Present Continuous

In this article, you will learn about the present continuous tense. You will learn when to use the present continuous tense and will see examples of the present continuous tense. The present continuous is sometimes referred to as the present progressive.

What Is The Present Continuous?

The present continuous is an English verb form that is used to describe an action that is or isn’t happening at the moment that the speaker is speaking. We also use the present continuous to describe an action in the near future. The present continuous is also known as the present progressive

Present Continuous Tense Form

The present continuous tense is formed with the present tense of the verb to be (am/is/are)and the present participle of the verb (base form of the verb + ing).

Positive Form:
SUBJECT + PRESENT TENSE OF THE VERB TO BE + BASE VERB + ING

Negative Form:
SUBJECT + PRESENT TENSE OF THE VERB TO BE + NOT + BASE VERB + ING

(verb to be + not = usually contracted in speech)

Present Continuous Examples

  • I am running. / I’m running.
  • She is watching TV. / She’s watching TV. 
  • They are living in Utah.  /  They’re living in Utah. 
  • I am not running. / I’m not running.
  • She is not watching TV. / She isn’t watching TV. 
  • They are not living in Utah.  /  They aren’t living in Utah.

When To Use The Present Continuous?

The present continuous is used to describe an action this is or isn’t happening at the time the speaker is speaking. The present continuous is also used to describe two or more events or actions happening at the same time. The present continuous can also be used to describe an action in the near future.

1. To describe an action this is or isn’t happening at the time the speaker is speaking.

  • Amy is sleeping.
  • Jeong Yeon isn’t carrying the box.

2. To describe two or more events or actions happening at the same time at the present time.

  • They are both driving to the party.
  • She is doing homework and I am reading.

3. To describe an action that will or will not happen in the near future.

  • I am flying to New York tomorrow.
  • He isn’t coming next week.

Present Continuous Passive

The present continuous passive tense is used to describe an action that is taking place at the time the speaker is speaking. The passive form leaves out the person or agent that is doing the action, placing the emphasis on the action or event.

Examples: 

  • Tom is being watched. (This sentence does not tell us who is watching Tom.) 
  • The group is being shown around the museum. (This sentence does not tell us who is showing the group around the museum.)

The structure for the present continuous passive is SUBJECT + VERB TO BE (AM/IS/ARE) + BEING + PAST PARTICIPLE.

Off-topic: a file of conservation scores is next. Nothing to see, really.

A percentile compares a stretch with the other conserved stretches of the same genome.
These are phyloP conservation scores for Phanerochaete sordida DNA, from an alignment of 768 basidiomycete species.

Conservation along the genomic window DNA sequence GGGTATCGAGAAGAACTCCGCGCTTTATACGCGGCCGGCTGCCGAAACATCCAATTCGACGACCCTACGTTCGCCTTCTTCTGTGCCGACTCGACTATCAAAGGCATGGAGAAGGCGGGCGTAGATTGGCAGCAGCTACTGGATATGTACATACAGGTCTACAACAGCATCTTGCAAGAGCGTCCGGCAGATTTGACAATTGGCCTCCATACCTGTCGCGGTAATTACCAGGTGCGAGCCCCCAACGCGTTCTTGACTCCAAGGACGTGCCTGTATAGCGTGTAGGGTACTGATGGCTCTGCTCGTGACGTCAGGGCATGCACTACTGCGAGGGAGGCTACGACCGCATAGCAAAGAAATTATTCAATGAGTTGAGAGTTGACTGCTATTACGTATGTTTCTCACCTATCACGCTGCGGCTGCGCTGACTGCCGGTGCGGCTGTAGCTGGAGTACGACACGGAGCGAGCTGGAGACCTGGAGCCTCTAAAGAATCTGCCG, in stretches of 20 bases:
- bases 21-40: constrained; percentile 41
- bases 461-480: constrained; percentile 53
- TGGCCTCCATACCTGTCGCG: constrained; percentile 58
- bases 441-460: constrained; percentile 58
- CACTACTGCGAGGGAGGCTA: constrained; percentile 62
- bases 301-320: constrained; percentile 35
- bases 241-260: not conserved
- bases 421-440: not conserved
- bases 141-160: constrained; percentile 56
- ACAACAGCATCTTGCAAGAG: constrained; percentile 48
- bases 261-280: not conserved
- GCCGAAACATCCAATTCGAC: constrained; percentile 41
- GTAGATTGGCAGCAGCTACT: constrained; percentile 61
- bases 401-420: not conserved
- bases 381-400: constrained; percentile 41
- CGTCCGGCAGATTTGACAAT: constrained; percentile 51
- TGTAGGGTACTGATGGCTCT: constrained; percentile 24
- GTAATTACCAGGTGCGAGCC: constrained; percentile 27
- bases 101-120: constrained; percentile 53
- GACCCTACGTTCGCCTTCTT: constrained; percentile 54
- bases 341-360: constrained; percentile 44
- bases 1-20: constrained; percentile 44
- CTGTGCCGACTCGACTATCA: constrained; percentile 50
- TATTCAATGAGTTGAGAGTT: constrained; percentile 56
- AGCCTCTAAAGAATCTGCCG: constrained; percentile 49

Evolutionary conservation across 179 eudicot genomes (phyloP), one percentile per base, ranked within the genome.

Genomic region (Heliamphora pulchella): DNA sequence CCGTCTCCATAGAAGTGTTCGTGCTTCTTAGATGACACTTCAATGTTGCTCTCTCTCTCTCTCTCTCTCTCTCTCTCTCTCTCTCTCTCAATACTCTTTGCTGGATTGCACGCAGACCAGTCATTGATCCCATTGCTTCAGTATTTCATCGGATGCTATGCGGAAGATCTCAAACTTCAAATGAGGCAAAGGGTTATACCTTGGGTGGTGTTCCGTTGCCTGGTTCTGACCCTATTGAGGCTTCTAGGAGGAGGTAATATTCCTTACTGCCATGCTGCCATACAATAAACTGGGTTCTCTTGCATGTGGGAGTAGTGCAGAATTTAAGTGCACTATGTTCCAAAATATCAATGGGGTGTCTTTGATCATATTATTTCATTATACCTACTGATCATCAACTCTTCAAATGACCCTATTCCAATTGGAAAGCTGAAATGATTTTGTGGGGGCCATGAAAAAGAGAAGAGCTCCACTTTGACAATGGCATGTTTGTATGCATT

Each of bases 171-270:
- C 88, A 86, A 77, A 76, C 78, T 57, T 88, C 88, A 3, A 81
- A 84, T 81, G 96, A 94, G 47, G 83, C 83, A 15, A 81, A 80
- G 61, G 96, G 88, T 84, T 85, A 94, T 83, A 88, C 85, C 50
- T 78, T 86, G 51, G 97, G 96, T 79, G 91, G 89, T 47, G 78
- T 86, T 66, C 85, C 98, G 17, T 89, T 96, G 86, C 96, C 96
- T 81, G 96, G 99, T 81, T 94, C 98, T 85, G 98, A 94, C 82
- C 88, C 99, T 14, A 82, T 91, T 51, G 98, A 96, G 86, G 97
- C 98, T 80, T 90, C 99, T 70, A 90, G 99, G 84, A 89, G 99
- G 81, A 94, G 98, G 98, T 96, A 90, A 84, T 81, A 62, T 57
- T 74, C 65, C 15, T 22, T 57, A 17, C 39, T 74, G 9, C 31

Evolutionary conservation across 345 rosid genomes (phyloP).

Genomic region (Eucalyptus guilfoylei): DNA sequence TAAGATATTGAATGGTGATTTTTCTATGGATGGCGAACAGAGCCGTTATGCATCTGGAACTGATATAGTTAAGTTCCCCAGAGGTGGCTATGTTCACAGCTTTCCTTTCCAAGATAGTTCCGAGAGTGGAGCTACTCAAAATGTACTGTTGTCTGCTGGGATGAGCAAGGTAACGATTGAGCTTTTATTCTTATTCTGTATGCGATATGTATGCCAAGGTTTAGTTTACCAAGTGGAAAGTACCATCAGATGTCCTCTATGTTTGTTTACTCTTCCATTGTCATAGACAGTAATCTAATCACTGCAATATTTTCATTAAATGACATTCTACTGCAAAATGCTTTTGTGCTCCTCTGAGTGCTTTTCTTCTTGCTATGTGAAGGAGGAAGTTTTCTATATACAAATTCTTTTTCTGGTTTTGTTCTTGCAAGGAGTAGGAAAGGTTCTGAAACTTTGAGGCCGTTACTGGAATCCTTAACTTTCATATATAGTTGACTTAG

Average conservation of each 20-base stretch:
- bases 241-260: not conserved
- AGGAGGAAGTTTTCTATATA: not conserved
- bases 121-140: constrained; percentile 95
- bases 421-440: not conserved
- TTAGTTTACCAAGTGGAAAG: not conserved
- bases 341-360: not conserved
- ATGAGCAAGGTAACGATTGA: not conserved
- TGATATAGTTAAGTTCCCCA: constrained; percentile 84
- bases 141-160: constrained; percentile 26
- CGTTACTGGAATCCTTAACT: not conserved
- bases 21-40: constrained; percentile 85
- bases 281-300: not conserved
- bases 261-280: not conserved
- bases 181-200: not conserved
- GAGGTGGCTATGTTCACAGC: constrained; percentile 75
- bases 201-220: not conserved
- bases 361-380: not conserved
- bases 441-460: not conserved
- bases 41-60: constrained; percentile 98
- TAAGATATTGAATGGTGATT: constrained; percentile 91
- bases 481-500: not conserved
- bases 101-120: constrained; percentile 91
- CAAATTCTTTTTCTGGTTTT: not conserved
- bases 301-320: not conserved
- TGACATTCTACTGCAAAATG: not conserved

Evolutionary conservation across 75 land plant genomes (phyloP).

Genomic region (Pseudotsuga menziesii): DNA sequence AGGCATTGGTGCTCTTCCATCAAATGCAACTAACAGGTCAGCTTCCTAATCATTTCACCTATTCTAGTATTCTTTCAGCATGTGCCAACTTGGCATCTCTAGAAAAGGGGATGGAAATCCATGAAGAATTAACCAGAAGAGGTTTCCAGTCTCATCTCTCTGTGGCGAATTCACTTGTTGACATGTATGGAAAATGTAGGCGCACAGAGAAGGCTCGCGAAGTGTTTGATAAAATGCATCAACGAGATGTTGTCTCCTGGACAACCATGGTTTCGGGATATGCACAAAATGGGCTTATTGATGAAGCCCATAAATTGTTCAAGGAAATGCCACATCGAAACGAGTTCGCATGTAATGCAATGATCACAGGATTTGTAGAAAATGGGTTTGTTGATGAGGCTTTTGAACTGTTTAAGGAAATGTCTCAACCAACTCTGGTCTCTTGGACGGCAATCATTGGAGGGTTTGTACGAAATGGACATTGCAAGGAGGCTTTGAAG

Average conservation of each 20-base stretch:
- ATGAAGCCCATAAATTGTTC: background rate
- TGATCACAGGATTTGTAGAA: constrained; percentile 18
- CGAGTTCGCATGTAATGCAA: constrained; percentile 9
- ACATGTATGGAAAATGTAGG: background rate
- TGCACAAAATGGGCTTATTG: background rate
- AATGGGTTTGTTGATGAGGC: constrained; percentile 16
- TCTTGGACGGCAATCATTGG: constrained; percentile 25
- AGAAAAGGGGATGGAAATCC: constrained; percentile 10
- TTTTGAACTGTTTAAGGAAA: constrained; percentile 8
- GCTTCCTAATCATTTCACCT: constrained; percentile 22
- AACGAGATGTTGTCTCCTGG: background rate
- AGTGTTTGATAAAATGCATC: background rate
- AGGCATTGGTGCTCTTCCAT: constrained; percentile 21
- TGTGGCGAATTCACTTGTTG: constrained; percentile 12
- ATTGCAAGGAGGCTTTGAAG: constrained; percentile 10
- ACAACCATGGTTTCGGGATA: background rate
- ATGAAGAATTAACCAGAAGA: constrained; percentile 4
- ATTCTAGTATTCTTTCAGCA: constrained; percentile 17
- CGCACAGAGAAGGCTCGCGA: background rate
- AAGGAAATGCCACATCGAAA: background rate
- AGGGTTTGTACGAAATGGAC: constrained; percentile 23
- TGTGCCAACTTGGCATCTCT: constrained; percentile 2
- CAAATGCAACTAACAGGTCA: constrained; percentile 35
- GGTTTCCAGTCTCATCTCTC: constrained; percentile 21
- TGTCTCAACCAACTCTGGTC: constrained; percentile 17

Present Continuous For Future

The present continuous can also be used to talk about future arrangements or plans. Native English speakers often use the present continuous to describe future arrangements and using the tense (often) implies that at least one or more of the speakers knows about the arrangement and/or the arrangement is confirmed.

Examples: 

  • I am not going out tonight.
  • She is coming to visit in September.
  • We are making that for dinner tomorrow.

Present Continuous Questions

We can ask closed questions (questions requiring only a yes or no answer) with the present continuous and we can ask open questions (WH- questions) with the present continuous.

Closed Question / Yes, No Questions In The Present Continuous Form

Positive Form: VERB TO BE + SUBJECT + INFINITIVE + ING

  • Am I opening the school? 
  • Is she coming to the party?
  • Are they playing that game?

Negative Form: VERB TO BE + NOT + SUBJECT + INFINITIVE + ING

  • Am I not opening the school? (Not a common form)
  • Isn’t she coming to the party? (is + not = almost always contracted)
  • Aren’t they playing that game?  (are + not = almost always contracted)

WH- Questions In The Present Continuous Form

Positive Form: WH- + VERB TO BE + SUBJECT + INFINITIVE + ING

  • What am I doing?
  • Where is she going
  • What are they watching

Negative Form Examples:

  • Why isn’t she running?
  • Why aren’t they doing that?

What Are Continuous Verbs?

The continuous tense is used to show an action that is, was, or will be happening at a specific time in the present, past or future.

The continuous tense is formed with the appropriate tense of the verb to be and the present participle of the verb (base form of the verb + ing).  See the examples below.

Present continuous examples:

  • I am sleeping. / I’m sleeping.
  • She is eating popcorn. / She’s eating popcorn. 
  • They are making that.  /  They’re making that.

Past continuous examples:

  • I was sleeping.  / I was sleeping when you called.
  • She was eating popcorn.  / She was eating popcorn when they arrived. 
  • They were making that.  / They were making that when he walked in.

Future continuous examples:

  • I will be sleeping.  / I will be sleeping when you call.
  • She will be eating popcorn.  / She will be eating popcorn when they arrive. 
  • They will be making that.  / They will be making that when he walks in.

Do you have questions?

Which English course or school should I choose?
Do I need a visa to study English in the USA?
Can you help me with accommodation?
Our friendly Student Advisers will help you decide which option is best for you.
Start your journey today!

Click here to subscribe to our newsletter! #TurnYourLanguageOn


INSTANT
ANSWERS
INSTANT ANSWERS
WhatsApp at +1 (305) 417 3615
Call us at +1 (305) 424 9596